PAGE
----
The Influence of County-Level Contextual Characteristics on COVID-19 Pandemic Vaccination Coverage in the United States, December 14, 2020–March 31, 2021 Restricted; Files Only

James, Hanleigh (Spring 2021)

Permanent URL: https://etd.library.emory.edu/concern/etds/6108vc51f?locale=en
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Abstract

Background: Deaths attributed to COVID-19 have disproportionately occurred in US counties with larger socioeconomically vulnerable communities. There is concern that vaccination coverage across US counties has not been commensurate with population vulnerability. This study estimated the associations between county-level contextual factors and vaccination coverage.

 

Methods: We focused on area-level characteristics acting as facilitators or barriers to vaccination uptake. The county was the unit of analysis. The study outcome was the percentage of county residents who have had at least one dose of the vaccine as of December 14, 2020, obtained from the CDC’s COVID Data Tracker. For analysis, counties were divided into tertiles based on vaccination coverage. We merged county vaccination coverage with the 2018 AHRQ’s database on Social Determinants of Health (SDOH). Five domains of SDOH factors were examined: demographic composition, economic factors, educational attainment, physical infrastructure, and healthcare context. A logistic regression model was estimated to determine the association between county SDOH and low vaccination coverage, defined as the lowest tertile of county vaccination coverage.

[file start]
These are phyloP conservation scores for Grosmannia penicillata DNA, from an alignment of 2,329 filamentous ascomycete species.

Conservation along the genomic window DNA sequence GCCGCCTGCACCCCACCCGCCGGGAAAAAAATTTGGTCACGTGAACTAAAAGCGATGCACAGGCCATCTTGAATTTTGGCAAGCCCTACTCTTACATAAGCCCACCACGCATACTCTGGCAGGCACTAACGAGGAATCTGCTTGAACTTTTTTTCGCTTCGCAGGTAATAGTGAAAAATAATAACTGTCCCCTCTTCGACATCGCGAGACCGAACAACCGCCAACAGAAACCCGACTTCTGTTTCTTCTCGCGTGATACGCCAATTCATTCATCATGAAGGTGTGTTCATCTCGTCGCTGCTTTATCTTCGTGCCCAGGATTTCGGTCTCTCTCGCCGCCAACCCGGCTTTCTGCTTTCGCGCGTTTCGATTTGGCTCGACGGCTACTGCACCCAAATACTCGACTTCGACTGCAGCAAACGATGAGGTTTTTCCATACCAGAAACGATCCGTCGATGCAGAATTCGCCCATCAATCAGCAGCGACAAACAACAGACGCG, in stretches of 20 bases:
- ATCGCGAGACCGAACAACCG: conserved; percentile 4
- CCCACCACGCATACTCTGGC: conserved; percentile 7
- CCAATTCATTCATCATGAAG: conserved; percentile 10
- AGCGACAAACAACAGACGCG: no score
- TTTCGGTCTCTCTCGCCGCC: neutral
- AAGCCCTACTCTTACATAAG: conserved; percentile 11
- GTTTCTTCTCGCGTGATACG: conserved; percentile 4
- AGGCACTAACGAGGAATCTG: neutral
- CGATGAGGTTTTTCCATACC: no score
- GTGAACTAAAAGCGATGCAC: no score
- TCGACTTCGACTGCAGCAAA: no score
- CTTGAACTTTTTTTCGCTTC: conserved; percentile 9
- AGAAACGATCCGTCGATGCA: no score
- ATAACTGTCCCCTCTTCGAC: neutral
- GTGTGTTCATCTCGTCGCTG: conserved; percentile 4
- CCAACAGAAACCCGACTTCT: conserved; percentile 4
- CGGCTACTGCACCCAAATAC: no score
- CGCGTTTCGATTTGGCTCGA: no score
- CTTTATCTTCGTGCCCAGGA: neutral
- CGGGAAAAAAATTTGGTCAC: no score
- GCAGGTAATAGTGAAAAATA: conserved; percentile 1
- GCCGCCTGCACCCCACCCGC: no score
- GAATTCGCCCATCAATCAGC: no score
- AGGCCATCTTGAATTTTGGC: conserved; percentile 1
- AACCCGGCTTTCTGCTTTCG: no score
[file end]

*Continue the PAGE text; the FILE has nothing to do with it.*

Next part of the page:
Results: Unadjusted and adjusted odds ratios were largely similar. The percentage of population who are not U.S citizens (OR=1.156, 95% CI=1.086,1.231) and average household size (OR=27.629, 95% CI=17.523,43.563) were positively associated with low vaccination coverage. The percentage of households with limited English speaking (OR=0.799, 95% CI=0.735,0.870), percentage of the population with some post-high school education (OR=0.962 , 95% CI=0.950,0.974), median household income (OR=0.985, 95% CI=0.975,0.995), shortage of primary care physicians (OR=0.890, 95% CI=0.796,0.996), and number of facilities (OR=0.983, 95% CI=0.971,0.996) were inversely associated with low vaccination coverage.

 

Discussion: We identified several correlates of county-level COVID-19 vaccination coverage during the first phase of the vaccine roll-out. This information may be used to identify and address barriers and facilitators for vaccination uptake to ultimately improve coverage of the vaccine in vulnerable communities to reduce inequities in disease burden.

Table of Contents

Introduction 1

Methods 4

Study Outcome 4

Study Exposures 4

Statistical Analysis 5

Results 7

Discussion 12

Conclusion 19

References 21

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